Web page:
Application for a licence [PDF 577KB]
There are some circumstances when a licence will not be required.
4 day rule(C&YP Act 1963, Sec. 37(3)(a)
A child can perform under this exemption if they (or anyone else) are:
- Not paid
- There is no school absence
- The performance(s) will mean that they will not have performed on more than 4 days in the preceding 6 months
It is a legal requirement get a licence when one is required and anyone who causes a child to do anything against the licensing requirements commits an offence.
If a producer relies on this exemption they should have reasonable grounds for believing the child's performance benefits from it.
Exemption notifications under the '4 day rule' should be submitted to the council in the area the child lives.
Non licence performance notice [PDF 386KB]
Body of persons approval (BOPA) (C&YP Act 1963, Sec 37(3)(b)
A body of persons exemption approves an organisation to put on performances involving children without requiring them to be individually licensed by their own councils.
It is issued by the council where the performance is taking place and covers all children irrespective of the area they live in. It is particularly useful for organisations putting on shows, competitions, festivals etc. involving large numbers of children.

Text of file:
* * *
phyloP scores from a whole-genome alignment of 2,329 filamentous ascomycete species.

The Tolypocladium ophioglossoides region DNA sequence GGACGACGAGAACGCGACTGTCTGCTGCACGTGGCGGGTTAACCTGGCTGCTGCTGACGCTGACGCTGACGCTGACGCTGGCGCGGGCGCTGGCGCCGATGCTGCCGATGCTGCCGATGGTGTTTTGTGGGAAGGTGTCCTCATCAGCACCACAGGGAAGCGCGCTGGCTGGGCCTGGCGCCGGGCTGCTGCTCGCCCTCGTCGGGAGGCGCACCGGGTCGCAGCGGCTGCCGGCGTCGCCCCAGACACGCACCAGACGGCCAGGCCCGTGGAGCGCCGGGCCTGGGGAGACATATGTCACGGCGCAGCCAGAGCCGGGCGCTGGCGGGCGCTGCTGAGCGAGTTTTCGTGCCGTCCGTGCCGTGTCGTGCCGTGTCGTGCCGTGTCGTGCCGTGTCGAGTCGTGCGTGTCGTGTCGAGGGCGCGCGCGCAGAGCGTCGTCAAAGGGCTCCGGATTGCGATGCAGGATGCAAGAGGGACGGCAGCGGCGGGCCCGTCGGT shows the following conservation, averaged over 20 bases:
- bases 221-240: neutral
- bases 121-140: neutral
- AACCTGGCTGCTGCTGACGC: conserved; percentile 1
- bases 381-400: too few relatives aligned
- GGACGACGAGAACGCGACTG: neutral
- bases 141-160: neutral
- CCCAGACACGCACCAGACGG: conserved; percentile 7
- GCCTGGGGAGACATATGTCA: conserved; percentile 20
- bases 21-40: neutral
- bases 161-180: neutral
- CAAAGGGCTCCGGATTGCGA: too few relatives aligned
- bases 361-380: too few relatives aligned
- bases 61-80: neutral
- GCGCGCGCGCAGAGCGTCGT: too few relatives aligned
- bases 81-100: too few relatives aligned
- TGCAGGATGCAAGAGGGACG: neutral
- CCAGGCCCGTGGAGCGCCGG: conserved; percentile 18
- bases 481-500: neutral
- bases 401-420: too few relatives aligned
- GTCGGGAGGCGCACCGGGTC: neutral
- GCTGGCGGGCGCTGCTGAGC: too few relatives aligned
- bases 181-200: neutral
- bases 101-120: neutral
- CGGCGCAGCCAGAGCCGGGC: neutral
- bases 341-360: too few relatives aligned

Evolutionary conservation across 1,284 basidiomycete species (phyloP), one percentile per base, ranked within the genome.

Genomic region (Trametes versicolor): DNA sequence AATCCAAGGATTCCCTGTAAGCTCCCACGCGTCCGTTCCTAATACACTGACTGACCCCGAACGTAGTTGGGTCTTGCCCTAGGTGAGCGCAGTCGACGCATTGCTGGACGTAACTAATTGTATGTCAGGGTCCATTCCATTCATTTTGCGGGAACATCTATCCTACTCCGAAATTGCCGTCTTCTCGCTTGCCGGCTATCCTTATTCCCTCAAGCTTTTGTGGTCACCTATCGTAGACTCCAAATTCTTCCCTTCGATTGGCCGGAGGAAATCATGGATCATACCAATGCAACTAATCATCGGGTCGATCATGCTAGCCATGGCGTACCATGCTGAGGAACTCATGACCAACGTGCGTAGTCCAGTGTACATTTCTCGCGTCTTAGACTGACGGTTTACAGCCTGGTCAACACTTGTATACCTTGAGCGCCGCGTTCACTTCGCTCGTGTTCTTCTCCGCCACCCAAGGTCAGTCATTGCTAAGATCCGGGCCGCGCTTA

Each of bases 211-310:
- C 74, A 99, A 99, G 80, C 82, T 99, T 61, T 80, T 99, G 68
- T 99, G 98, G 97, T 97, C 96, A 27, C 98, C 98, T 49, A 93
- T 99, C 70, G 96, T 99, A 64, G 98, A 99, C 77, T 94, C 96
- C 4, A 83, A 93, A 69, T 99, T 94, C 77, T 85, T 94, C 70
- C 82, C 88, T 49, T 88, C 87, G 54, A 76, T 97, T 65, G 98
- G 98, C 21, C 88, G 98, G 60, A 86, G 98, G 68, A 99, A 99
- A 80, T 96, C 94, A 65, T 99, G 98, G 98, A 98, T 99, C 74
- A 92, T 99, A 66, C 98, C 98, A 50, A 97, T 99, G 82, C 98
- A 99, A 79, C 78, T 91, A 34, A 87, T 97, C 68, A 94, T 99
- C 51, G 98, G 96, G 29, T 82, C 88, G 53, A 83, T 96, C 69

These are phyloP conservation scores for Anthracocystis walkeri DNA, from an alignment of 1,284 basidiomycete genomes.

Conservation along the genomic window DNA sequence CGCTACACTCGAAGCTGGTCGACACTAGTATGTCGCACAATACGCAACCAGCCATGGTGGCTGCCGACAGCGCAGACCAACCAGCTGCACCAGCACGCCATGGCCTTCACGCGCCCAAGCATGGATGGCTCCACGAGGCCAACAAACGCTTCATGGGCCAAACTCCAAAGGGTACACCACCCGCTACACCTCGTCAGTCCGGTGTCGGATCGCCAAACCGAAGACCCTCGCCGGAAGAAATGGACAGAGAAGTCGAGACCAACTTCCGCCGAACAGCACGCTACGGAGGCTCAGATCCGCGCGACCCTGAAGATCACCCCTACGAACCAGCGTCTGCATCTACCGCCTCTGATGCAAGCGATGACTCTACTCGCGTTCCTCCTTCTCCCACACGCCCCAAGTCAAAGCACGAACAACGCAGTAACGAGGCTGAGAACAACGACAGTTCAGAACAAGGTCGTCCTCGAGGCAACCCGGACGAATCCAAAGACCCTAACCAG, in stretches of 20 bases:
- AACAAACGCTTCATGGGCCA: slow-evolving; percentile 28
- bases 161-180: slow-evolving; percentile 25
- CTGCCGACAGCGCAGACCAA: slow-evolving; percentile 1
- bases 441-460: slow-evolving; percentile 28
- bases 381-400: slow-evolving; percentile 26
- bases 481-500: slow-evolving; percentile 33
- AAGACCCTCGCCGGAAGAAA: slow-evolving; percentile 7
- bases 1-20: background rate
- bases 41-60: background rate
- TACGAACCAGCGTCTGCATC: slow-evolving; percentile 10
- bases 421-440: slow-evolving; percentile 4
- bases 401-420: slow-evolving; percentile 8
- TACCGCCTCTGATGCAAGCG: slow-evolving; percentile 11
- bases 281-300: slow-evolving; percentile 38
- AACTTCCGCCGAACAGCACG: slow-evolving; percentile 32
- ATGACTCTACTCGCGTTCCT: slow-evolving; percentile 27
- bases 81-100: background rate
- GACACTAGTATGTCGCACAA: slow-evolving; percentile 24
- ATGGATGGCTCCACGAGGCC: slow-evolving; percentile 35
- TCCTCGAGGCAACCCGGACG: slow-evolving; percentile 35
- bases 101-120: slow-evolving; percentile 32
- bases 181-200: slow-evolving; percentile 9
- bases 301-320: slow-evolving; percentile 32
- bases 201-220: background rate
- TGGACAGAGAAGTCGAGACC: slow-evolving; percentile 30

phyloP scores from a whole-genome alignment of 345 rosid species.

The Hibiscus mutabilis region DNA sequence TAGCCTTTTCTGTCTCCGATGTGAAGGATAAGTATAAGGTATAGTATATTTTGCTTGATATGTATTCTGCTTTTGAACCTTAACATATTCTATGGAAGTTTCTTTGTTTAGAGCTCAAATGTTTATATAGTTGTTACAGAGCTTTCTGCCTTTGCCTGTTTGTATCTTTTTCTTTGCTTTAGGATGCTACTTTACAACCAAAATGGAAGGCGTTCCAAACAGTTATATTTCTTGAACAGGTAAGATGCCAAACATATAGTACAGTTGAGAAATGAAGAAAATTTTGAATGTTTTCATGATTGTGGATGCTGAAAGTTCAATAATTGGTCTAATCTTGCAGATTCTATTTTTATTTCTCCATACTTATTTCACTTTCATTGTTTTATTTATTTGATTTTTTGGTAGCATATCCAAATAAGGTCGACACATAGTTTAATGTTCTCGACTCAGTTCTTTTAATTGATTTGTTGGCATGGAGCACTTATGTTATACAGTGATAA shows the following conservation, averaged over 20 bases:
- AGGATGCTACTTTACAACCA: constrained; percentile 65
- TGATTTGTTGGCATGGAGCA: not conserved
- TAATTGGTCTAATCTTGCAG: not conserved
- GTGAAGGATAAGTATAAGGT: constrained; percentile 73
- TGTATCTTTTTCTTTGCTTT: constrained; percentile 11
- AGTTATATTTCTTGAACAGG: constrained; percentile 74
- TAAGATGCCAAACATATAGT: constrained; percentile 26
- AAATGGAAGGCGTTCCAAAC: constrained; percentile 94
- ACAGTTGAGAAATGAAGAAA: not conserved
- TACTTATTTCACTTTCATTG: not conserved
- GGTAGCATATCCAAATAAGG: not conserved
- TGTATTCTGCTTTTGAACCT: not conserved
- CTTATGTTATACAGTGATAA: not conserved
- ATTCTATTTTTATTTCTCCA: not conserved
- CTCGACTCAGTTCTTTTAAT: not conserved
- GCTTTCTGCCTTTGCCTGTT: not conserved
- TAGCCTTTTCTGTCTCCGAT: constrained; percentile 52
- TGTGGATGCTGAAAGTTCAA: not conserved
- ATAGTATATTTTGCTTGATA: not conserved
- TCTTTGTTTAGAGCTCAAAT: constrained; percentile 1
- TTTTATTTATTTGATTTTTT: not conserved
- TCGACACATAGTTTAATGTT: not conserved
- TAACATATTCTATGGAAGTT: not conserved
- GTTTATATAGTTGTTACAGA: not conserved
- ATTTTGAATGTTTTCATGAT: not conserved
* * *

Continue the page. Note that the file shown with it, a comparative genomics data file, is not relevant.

Our BOPA guidance document explains the process for applying for a BOPA for performances taking place within the Blackpool Council boundary.
The Department for Education guidance extract explains the procedure for applying for a licence for a child to perform abroad.
Applications must be made to the magistrates court.
For children residing in Blackpool, contact the court direct at Lancsmagslisting@hmcts.gsi.gov.uk or 01772 208000.
Before issuing a licence, we must be satisfied with the arrangements for the supervision and welfare of the child, and that disruption to their education is kept to a minimum.
The licence holder is responsible, throughout the period covered by the licence, for ensuring that the child is in the charge of a responsible adult.
This person is known in law as a chaperone.
The child must be supervised at all times by a chaperone approved by your local council, unless they are under the direct supervision of their parent or legal guardian.
Blackpool residents wishing to apply to become an approved chaperone should contact the child employment team and an application pack will be sent to you.
You will also be required to pay our admin/training fee of £30, plus the additional DBS fee if you are applying as a professional chaperone. You will be required to undertake some online safeguarding children training and attend an interview/training session.
We recommend that you read our guidance for chaperones,which will explain the role of the chaperone and our approval process in more detail before you contact us.
Useful links and information
NNCEE (National Network for Child Employment and Entertainment)
NSPCC guidance for safeguarding in the performing arts
Arranging an event - Advice for dance/theatre schools [PDF 390 KB]
Guidance for developing child protection policies and procedures [PDF 840KB]
Specimen child protection policy IT [PDF 521 KB]
Advice leaflet for parents [PDF 363 KB]